For many the annual life cycle of the vineyard begins in the fall, immediately after the previous year’s harvest. During this time, vines lose their leaves and begin to go dormant. The vineyard manager’s primary concerns are pruning the vines and ensuring that they are protected from cold temperatures. Depending on the severity of the climate, vineyards are normally pruned sometime within three months after harvest. In very cold climates pruning is delayed to the end of this time frame.
As temperatures begin to warm in the spring, canes begin to grow and bud break approaches. In California, this usually occurs in April or May. The start of this cycle is signaled by a “bleeding” of the vine, which occurs when the soil begins to warm and water is pushed up from the root system of the vine and out from the cuts or wounds left from pruning.
After bleeding, tiny buds on the vine start to swell or “break” and eventually shoots begin to grow from the buds. After bud break, the young shoots are very vulnerable to frost damage and vineyard managers may go to great lengths to protect the fragile shoots from damage due to freezing. This may be the most hazardous time of the vineyard cycle, as the return of cold winter weather can hurt vines during this vulnerable stage. Assuming no damage, in time the shoots begin to sprout leaves.
In California, flowers begin to form in late spring, depending on temperatures. Small flower clusters looking like buttons appear on the tips of the shoots. A few weeks after the initial clusters appears, the flowers start to grow in size with individual flowers becoming observable. It is during this time of flowering that the pollination and fertilization of the grapevine takes place with the resulting product being a grape berry containing 1-4 seeds.
Immediately following flowering fruit set occurs, when the fertilized flower begins to develop a seed and a grape “berry” is formed to protect the seed. In California, fruit set occurs and grape clusters develop usually in June – July. This is very critical for wine production since it determines the potential crop yield. Not every flower on the vine gets fertilized, and unfertilized flowers eventually fall off the vine without grapes being formed.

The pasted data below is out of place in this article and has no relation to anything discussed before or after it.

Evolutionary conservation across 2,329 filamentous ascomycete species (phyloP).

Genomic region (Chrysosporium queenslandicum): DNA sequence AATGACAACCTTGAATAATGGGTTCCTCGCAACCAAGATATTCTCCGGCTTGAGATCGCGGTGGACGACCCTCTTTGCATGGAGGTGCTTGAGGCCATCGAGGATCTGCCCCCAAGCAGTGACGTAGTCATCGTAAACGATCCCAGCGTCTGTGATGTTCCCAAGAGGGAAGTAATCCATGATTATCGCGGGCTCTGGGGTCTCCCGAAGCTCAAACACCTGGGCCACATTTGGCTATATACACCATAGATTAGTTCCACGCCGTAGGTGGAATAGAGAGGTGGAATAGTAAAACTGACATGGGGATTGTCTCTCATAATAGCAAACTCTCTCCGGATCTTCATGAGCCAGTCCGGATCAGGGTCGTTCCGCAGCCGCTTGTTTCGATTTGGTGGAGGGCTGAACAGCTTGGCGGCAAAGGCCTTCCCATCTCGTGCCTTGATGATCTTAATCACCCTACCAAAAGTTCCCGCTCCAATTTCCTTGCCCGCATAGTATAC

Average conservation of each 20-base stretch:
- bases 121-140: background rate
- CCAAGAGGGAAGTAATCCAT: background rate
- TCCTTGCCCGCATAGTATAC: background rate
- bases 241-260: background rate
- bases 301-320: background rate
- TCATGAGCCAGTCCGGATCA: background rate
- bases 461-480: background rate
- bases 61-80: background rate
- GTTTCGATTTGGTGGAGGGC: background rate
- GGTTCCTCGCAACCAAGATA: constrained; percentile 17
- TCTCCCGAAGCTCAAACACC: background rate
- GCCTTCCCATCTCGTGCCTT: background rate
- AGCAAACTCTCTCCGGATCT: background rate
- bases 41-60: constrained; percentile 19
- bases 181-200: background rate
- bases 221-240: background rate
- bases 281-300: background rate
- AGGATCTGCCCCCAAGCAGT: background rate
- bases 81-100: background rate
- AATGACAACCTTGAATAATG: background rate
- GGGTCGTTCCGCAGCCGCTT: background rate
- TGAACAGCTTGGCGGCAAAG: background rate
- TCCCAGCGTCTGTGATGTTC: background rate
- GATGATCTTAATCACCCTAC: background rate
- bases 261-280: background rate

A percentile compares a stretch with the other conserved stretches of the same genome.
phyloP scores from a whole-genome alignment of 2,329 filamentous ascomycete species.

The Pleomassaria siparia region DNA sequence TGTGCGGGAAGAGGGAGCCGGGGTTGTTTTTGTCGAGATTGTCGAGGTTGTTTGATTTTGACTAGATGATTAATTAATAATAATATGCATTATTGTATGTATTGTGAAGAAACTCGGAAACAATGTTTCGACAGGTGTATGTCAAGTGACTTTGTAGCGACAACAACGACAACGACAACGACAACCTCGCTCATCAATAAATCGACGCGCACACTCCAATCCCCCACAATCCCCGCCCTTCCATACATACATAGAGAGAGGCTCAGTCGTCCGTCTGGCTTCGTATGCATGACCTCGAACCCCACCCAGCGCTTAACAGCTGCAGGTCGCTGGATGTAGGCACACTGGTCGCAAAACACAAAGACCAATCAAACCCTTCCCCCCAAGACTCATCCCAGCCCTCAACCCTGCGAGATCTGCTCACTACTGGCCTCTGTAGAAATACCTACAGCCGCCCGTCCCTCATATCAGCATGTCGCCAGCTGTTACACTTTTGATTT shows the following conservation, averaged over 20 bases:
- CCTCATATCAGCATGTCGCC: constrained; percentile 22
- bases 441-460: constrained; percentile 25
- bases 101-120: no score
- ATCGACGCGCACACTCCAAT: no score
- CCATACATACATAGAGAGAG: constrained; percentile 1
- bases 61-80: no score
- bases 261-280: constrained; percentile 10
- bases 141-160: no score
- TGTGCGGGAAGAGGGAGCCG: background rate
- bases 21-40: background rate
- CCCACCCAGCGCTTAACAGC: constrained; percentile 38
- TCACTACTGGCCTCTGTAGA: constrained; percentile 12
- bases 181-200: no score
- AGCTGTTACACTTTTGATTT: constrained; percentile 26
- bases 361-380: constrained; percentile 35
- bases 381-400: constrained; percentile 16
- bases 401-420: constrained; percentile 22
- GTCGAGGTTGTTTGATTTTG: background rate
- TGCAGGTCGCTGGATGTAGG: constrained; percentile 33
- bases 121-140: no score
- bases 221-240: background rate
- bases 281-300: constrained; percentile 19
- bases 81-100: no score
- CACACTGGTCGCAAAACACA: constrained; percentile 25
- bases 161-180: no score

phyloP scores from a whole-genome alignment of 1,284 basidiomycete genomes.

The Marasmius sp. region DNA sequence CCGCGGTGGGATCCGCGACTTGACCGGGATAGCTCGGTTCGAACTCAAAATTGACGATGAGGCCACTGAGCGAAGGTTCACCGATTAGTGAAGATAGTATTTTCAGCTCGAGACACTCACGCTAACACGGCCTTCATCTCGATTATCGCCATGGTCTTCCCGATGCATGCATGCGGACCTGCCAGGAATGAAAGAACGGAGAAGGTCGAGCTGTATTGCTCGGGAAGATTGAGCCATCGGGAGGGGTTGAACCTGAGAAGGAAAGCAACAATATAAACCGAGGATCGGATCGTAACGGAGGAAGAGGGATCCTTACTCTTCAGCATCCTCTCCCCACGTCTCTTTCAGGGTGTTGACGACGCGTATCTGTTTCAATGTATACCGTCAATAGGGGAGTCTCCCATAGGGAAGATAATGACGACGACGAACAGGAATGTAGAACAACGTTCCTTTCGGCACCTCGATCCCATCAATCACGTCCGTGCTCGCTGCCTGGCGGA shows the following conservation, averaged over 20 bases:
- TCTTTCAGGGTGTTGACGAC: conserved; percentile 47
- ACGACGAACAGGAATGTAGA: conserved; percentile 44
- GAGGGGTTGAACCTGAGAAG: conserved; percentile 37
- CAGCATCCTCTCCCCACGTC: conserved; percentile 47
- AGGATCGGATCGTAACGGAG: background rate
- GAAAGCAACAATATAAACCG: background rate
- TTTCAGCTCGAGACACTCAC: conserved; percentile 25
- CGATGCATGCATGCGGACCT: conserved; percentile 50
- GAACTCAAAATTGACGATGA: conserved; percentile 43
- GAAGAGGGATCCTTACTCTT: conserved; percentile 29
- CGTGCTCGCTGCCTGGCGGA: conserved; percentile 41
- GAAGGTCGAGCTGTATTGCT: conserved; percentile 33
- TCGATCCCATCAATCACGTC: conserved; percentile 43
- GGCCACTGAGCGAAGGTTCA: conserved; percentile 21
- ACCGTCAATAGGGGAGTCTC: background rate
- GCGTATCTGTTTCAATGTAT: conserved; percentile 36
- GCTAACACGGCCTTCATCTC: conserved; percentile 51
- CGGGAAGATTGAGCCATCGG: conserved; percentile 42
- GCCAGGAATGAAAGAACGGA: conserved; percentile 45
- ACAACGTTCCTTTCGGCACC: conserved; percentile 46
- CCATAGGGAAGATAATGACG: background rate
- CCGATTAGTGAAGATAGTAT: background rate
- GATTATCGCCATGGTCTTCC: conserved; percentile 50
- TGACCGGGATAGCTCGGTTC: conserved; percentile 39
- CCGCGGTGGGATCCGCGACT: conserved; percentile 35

Following fruit set, the grape berries are green and hard. They have very little sugar, are high in acids and taste sour, and have grown to about half their final size when they enter veraison. Veraison (a French word meaning “onset of ripening”) occurs in California around August and signals the beginning of the ripening process. During this stage as the grapes ripen, the colors of the grape take form – red/black or yellow/green depending on the grape varieties. Within just a few days of the start of veraison, the berries grow dramatically as they accumulate sugar and acids begin to fall.
The final event in the vineyard is the harvest in which the grapes are removed from the vine and taken to the winery to begin the wine making process. Although tradition dictates that harvest will occur 100 days after flowering, the decision to begin is ultimately the vineyard manager’s. Harvest normally occurs in California in late September or early October. The exact date is selected based on the varietal as well as sugar (“brix”) and acid levels. Testing for sugar and acid is frequent in the final weeks and days. Weather can dramatically affect grapes at this stage either positively or negatively. Late rains can dilute sugar levels and high temperatures can detrimentally lower acidity, making wines either flat and boring or overly alcoholic. The risks of leaving grapes on the vine for too long must be weighed against the need to develop varietal characteristics.
After the vineyard manager accounts for all of the variables and decides that the time is right, harvest begins, grapes are picked and the annual life cycle starts over again.